Arlene Foster is courteous and consummately professional, but can be raucously caustic; just like Thatcher. They're both conservative and eurosceptic.
Both British female leaders met with IRA ambush. Yet, while facing atrocity with defiance, pragramatism prevails for the sake of the future.
Both are obstinate in their convictions, are rooted in the past but have a vision for their country beyond idealistic plans and projects.
Arlene Foster told Jenny McCartney in an interview with the Sunday Times that Margaret Thatcher is a "heroine" of hers. She repeated this to David McCann of Slugger O'Toole.
But like Thatcher, Foster continues to divide as much as she inspires the people. Many nationalists will see her as a leader of a party whose founder called Catholics "vermin". Many liberals see her as firmly under the thumb of the traditional DUP wing, as much as they long for some liberal Arlene putsch.
Arlene is firm like Thatcher, but under her leadership Northern Ireland is fluid.
It's mixed signals in Arlene's Northern Ireland; it's about change and conservation; about the past and the future; about normal politics and tribal politics.
Northern Ireland has an image problem, and Arlene has targeted this by calling for pride in Northern Ireland.
Northern Ireland also has a problem economy, and Arlene wants to change this under her ten-point plan. She has made a call for more and better jobs, and her electioneering is all about waving placards, just as it is in America.
Yet the DUP have asked the electorate not to judge them on their political record, but to judge them against the spectre of a Sinn Fein First Minister.
And so, while the Terence O'Neill formula of Catholic-Protestant voting remains, it is no longer hegemonic.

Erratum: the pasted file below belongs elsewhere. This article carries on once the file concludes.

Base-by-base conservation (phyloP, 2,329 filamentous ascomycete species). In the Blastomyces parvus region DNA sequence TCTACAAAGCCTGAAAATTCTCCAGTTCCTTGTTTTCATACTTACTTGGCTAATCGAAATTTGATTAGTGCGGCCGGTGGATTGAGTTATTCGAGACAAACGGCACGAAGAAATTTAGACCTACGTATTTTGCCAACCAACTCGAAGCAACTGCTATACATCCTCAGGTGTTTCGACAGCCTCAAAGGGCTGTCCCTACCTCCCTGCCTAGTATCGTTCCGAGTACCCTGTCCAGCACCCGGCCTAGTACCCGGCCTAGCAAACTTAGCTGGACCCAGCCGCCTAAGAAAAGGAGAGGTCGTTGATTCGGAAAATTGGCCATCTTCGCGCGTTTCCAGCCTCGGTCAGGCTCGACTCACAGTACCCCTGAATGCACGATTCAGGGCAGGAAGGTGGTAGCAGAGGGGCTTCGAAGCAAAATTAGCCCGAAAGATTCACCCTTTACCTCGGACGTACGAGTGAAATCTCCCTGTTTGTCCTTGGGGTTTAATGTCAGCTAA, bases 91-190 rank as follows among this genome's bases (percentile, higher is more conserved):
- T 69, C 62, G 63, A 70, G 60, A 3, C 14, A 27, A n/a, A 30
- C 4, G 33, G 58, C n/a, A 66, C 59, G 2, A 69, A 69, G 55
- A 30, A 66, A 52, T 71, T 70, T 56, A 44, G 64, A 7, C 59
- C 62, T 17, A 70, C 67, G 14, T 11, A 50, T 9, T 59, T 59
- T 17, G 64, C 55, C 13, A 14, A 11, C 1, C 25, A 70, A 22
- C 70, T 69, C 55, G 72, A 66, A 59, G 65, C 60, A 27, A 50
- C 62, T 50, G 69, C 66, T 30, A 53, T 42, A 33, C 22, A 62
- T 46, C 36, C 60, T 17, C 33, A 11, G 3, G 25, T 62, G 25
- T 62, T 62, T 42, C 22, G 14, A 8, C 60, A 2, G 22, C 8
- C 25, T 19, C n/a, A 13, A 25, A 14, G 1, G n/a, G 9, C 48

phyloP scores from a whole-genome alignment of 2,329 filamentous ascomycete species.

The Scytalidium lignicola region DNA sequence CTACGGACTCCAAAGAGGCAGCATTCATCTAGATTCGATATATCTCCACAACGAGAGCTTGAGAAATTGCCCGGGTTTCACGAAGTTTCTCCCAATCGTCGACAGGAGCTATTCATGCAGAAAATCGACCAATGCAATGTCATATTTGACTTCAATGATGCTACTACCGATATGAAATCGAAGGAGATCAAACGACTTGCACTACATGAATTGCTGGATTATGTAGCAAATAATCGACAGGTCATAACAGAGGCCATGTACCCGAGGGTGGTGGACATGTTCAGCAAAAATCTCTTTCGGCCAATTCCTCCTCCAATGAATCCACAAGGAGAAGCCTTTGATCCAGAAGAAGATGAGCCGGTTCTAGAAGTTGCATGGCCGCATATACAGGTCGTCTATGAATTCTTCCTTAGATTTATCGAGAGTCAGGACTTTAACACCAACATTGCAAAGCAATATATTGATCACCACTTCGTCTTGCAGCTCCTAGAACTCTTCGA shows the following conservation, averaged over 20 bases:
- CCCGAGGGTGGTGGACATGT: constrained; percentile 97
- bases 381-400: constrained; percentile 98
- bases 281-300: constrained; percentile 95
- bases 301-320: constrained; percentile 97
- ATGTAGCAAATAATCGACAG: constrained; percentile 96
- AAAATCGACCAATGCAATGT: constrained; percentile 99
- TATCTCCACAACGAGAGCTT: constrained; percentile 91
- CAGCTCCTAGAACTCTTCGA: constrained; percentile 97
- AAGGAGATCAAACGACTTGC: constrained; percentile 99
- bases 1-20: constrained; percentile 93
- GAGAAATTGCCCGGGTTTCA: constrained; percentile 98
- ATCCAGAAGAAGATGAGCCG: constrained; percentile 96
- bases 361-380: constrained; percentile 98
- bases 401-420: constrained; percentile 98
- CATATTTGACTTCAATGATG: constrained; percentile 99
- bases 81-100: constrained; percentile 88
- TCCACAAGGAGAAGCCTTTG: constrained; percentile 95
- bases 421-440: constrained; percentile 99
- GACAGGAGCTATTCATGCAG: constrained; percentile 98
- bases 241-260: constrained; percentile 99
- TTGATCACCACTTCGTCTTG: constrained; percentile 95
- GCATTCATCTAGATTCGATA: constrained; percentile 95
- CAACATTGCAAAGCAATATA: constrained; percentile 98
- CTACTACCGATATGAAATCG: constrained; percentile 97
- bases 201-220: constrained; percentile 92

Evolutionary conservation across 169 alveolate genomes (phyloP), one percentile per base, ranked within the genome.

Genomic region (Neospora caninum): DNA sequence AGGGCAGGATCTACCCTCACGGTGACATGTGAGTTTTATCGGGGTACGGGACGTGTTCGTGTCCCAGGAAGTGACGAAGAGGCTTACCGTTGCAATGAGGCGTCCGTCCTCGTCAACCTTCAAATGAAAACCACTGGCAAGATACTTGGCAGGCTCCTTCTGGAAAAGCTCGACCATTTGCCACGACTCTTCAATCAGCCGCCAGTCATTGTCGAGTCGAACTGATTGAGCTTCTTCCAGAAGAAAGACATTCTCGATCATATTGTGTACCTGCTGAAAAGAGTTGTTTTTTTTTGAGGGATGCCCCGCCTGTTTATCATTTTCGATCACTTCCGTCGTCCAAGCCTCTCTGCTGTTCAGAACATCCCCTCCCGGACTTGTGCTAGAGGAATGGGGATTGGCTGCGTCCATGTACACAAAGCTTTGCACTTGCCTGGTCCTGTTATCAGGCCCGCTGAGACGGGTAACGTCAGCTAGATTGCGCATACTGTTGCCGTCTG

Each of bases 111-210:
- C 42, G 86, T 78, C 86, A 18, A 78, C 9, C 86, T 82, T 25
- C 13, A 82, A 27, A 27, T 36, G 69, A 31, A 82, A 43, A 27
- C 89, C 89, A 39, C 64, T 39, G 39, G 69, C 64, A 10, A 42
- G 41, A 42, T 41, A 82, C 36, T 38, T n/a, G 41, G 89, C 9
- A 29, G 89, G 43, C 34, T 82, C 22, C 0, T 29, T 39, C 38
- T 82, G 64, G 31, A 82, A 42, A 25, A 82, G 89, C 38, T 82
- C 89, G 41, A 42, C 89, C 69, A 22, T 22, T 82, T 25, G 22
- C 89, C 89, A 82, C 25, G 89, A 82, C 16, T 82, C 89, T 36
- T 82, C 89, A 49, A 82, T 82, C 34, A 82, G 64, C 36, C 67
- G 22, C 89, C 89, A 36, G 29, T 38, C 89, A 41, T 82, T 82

As Sam McBride wrote, the political orbit of Northern Ireland has changed radically, we could be witnessing "the final fling" of the old sort of politics.
For so long Northern Ireland politics has been about republican's sense of destiny, and unionism's despondency. This too is no more.
In the Irish News Newton Emerson and Fionnuala O'Connor penned two milestone articles.
Unionism, so long unfashionable, has seized the momentum; it is "perked-up" beside "stale nationalism" wrote O'Connor. 'Unionism is undergoing a remarkable evolution' Emerson wrote.
Arlene Foster has inherited a party and country of deep factions, but change is in the wings. There will be no Great Leap Forward, just small plodding advances.
Arlene Foster has a young family, her youngest is just nine years old. While her father was nearly killed by the IRA, it is clearly for the sake of her children and all the young people of Northern Ireland that she is working with former mortal enemies.
But she must face down other unpleasant die-hards. The unionist backwoodsmen of the DUP who want the status quo. Unionists want the Union, but the Union wants catholics and liberals. Arlene Foster must surely know this, and this will be the test of her leadership; if she can help to truly break the old moulds and make Northern Ireland truly British - secular and multicultural.
It's a Irish slang term to call the Ulster six counties "Norn Iron" - and Arlene Foster can be the Norn Iron Lady.